me. As I ducked my head back in, I heard the person – who turned out to be the
lady – say, “Jerry, there are rats under the shed again!”
Now, my relatives tell me that such words when spoken by
humans are usually spoken with dismay or disgust. Not so for this female human.
For some reason, her words sounded glad, almost excited.
And starting with that day, I began to hear her voice by my
front door, announcing the arrival of “treats.” Now, generally speaking I like
to sleep during the day. But being the clever creature that I am, I knew that
if I wanted to train her to continue to leave the tasty morsels at my door, I
would have to rouse myself whenever she called and go retrieve them.
So it happened this day. She called out to me, I counted to
ten, and then I went to the front door to see what she had left that day.
Ooo, my favorite! Baked butternut squash skin with some
seeds and squash. There were also three date pits, and apple core, and one
fruit tea bag. I had it all pulled under the shed and near my nest in a manner
of two minutes.
It was almost too good to be true.
I ate to my heart’s content, and when I was full, laid down
to rest again. Of course the treats weren’t quite enough to fill me up for an
entire day and night, so I would still have to go out and forage for a little
while that night.
A few hours later, I woke up, yawned and stretched, and
waddled to the front door. As I did, I heard the sound of munching. I stopped
and sniffed. Apple. Oh, that’s right, I’d left one piece of apple near the hole
And now…someone else
was eating it!
I got angry. But being smart, I knew not to just march on
out and confront the thief. First, I had to figure out what manner of thief I
was dealing with.
My sharp sense of smell had it figured out in no time flat:
a skunk. While skunks are not known for attaching large rats such as myself, I
knew that they nevertheless had to be approached as cautiously as I would have
to approach a cat.
I shuffled to the front opening of my home, and cleared my
throat. “Excuse me, but I believe that’s my
apple core you’re eating.”
I tapped my left front paw on the ground. “Did you hear me?”
“Yes, I heard you.” The smooth voice sounded unrepentant.
“And did you never hear that one shouldn’t speak with food in one’s mouth?”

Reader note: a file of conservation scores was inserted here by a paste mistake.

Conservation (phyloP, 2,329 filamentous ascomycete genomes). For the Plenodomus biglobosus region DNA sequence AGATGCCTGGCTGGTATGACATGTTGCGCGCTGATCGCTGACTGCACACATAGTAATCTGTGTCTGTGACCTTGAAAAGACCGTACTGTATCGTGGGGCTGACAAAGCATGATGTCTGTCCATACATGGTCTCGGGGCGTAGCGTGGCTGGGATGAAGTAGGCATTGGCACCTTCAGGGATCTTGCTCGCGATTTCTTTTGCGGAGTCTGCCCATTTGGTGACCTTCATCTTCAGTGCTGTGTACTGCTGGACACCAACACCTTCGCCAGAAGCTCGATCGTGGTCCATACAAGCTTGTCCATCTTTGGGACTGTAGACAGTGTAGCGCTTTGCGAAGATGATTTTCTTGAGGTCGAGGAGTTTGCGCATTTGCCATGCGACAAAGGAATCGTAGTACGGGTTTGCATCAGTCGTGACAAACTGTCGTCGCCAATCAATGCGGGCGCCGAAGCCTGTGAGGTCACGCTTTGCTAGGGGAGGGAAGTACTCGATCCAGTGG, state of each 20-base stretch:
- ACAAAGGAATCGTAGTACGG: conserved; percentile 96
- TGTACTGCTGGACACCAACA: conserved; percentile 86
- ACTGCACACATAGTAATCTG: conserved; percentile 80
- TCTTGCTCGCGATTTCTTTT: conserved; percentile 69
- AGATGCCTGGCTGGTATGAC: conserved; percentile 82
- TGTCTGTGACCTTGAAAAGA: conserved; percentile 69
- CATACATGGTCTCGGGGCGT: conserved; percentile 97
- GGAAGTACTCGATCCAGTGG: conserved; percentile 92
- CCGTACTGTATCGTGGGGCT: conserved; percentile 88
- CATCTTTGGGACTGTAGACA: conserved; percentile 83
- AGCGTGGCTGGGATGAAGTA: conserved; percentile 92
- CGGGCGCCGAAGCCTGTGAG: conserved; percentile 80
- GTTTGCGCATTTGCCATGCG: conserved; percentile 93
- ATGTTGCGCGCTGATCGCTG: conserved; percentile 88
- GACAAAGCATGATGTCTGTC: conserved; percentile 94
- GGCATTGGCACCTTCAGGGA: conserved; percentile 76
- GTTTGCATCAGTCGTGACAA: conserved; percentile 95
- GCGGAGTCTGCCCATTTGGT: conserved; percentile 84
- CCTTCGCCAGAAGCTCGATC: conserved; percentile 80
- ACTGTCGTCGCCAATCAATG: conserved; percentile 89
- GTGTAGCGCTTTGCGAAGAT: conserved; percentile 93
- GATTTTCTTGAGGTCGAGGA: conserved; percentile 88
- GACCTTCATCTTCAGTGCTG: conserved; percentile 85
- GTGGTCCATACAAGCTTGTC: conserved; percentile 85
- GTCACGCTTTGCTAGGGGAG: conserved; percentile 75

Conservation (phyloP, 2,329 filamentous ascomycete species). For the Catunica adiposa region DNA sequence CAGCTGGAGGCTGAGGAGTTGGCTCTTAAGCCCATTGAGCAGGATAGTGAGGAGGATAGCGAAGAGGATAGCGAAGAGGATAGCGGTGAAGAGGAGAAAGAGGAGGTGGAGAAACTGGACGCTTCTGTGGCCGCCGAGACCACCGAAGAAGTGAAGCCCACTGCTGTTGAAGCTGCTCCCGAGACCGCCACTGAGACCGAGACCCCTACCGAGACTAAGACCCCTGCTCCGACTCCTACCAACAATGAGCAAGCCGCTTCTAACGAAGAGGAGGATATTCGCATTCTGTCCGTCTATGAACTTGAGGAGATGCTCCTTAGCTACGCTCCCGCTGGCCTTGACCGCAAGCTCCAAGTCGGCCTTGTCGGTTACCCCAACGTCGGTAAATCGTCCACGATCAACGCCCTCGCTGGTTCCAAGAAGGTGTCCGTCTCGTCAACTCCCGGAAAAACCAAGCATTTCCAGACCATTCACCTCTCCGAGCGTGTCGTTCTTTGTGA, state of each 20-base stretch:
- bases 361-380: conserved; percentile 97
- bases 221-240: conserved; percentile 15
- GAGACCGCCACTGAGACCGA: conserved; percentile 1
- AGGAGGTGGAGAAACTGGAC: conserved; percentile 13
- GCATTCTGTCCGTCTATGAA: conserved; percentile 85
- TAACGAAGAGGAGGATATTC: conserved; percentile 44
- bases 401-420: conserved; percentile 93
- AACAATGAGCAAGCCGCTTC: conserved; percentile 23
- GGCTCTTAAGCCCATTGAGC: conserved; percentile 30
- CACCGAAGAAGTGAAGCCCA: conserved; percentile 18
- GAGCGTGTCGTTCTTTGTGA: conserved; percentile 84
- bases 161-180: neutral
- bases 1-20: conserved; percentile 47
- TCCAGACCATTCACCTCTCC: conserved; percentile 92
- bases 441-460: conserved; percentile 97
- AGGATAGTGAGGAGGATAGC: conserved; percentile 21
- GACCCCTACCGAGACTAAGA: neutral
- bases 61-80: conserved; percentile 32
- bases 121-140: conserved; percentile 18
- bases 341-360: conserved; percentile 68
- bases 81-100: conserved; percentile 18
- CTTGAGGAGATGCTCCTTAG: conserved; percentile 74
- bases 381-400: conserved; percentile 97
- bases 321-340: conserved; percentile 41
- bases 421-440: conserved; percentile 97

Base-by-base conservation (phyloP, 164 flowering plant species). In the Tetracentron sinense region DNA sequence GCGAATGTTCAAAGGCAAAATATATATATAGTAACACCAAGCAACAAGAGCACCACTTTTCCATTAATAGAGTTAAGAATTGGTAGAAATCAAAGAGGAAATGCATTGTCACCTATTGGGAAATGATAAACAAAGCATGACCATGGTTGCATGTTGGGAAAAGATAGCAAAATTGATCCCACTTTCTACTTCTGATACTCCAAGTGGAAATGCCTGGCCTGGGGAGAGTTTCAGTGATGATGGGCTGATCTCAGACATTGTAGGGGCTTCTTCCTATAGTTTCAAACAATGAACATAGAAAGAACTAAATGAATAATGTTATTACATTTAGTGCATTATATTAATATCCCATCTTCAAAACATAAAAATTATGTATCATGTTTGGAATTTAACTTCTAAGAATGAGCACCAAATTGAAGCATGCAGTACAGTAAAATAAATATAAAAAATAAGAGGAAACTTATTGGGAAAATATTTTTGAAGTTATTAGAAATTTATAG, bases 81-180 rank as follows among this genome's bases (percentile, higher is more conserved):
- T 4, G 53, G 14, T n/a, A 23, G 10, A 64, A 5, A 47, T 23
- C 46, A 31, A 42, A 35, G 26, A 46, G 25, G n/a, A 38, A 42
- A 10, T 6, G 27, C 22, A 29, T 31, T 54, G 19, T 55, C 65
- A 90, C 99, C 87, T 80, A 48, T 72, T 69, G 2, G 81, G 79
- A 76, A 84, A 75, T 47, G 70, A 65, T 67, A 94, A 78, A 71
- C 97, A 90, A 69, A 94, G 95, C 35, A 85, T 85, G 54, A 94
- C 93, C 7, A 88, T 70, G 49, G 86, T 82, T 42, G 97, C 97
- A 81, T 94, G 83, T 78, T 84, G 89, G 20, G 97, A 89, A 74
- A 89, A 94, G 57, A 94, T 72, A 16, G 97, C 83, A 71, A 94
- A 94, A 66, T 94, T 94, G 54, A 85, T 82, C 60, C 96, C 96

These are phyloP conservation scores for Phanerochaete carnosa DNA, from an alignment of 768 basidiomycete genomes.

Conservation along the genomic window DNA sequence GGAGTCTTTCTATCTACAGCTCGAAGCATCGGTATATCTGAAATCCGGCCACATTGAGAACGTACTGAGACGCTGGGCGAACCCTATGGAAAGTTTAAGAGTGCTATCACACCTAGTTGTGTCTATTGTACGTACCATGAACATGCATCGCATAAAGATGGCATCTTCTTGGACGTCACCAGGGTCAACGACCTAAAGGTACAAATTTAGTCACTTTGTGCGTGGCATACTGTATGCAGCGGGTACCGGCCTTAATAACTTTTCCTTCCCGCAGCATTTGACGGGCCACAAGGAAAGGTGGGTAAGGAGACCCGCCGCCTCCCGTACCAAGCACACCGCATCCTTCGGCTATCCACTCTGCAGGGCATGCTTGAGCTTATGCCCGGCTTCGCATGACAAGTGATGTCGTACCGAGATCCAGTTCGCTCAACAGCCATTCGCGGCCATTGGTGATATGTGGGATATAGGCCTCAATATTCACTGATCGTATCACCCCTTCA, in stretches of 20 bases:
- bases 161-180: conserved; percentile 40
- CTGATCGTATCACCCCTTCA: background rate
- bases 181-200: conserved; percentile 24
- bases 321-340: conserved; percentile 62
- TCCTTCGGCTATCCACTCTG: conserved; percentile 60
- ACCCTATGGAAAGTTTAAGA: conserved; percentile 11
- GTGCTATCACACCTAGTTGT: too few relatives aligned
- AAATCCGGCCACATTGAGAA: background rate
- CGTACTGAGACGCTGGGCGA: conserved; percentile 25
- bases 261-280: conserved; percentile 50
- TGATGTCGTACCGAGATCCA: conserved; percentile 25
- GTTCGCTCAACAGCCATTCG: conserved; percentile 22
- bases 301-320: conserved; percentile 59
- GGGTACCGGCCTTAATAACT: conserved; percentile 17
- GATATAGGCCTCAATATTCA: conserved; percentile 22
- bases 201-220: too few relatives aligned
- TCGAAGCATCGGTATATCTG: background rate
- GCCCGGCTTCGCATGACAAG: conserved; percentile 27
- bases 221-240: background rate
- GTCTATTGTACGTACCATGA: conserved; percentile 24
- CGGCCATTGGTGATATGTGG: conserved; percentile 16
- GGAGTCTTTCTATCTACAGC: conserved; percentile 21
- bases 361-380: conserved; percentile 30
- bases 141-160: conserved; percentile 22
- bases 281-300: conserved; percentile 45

“I’ve never heard anything of the kind.”
“Hmmph.” My vision is bad, but at that moment I could see
the skunk’s nose come close to my own. “Of course you haven’t. Rats are such a
I took a deep breath, trying to hold my temper. I knew I had
to at least remain civil, or risk dire consequences. “Just so you know, from
now on if you see a piece of food at my door, it’s mine. The female human who
lives around here gives all her kitchen scraps to me.”
“Is that a fact?” The skunk shoved her nose into mine.
Startled, I backed away as her eyes appeared before mine.
“Oh, my, this looks like a nice place to live. How rude of you not to tell
anyone else about it.”
At that, she poked the claws from both her front paws into
the dirt and began to dig.
“Wha – what are you doing?”
She laughed. “Why, moving in with you, of course!”
Instinct kicked in. I leaped forward and bit her on the
She shrieked, yanked her head out of the hole, and whipped
around so fast with her tail in the air that I barely had time to realize what
was coming. Her instinct had kicked
“NO-O-O-O!” I began scuttling backward, but it was too late.
A stream of nasty, burning liquid squirted me. I leaped out of the way as
quickly as I could, bashing my head against the bottom of the shed, but the
stream kept coming.
I won’t horrify you with the gruesome details of how the
next few days proceeded. Suffice to say that rats lick themselves in order to
keep themselves clean. I wanted to run to the human’s house and beg for a bath,
but three things stopped me. First, I had no idea where their house was. Second,
being a wild rat I couldn’t trust them. Third, the humans didn’t like the
stench anymore than I did.
I found this out the next day when the human came to the
shed early in the morning. “Eew, skunk!” And then she said a lot of words I’d
never heard her say before as she stomped around above me for about five
seconds. Then I heard her open the shed door again, but not close it.
Despite the stench, she continued to come and give me
treats. But after a few days, I couldn’t stand it anymore. I had to find a new
place to live. That night I moved out of my cozy, warm house and sought shelter
under a brush pile that wasn’t too far away, but far enough away that the skunk
stench hadn’t touched it.
The next day, I heard the lady calling. “I have treats for the
rats! Who wants a treat?”
I wanted to come out and show her my new home, but I didn’t
dare. It was daylight, and instinct made me think that I couldn’t be sure she
wasn’t hungry for roasted rat. I think she was as sad about my move-out as I